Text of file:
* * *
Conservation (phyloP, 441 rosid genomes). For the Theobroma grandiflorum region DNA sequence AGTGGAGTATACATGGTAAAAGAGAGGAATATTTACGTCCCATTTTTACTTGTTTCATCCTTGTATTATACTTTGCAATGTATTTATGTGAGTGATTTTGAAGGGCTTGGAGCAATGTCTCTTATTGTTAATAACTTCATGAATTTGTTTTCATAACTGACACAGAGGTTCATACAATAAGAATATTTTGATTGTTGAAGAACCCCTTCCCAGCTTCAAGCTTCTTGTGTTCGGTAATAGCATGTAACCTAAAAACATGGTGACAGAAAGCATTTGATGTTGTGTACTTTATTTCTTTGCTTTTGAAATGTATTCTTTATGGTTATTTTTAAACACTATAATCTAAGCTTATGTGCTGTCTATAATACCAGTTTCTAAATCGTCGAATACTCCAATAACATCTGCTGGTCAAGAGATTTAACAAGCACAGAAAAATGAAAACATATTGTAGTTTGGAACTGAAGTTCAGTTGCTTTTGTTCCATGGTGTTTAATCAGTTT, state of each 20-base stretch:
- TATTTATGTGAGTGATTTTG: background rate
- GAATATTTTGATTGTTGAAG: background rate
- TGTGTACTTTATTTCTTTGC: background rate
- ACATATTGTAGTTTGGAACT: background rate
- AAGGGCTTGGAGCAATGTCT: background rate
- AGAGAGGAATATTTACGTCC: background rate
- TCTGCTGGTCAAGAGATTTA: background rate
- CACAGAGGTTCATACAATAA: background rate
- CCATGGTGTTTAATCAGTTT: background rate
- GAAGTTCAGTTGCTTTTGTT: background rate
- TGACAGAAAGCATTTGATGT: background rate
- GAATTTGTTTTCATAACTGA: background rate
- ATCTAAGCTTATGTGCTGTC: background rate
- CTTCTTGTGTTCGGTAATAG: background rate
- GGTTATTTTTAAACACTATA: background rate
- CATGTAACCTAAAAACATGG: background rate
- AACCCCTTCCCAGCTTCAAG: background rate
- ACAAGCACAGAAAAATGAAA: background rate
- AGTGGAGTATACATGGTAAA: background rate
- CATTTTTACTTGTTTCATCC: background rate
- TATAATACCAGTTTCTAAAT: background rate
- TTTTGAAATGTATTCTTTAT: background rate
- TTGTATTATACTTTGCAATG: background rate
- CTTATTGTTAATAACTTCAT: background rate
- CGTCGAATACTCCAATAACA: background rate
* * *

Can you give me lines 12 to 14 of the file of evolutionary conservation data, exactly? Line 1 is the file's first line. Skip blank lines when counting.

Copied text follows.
- TGACAGAAAGCATTTGATGT: background rate
- GAATTTGTTTTCATAACTGA: background rate
- ATCTAAGCTTATGTGCTGTC: background rate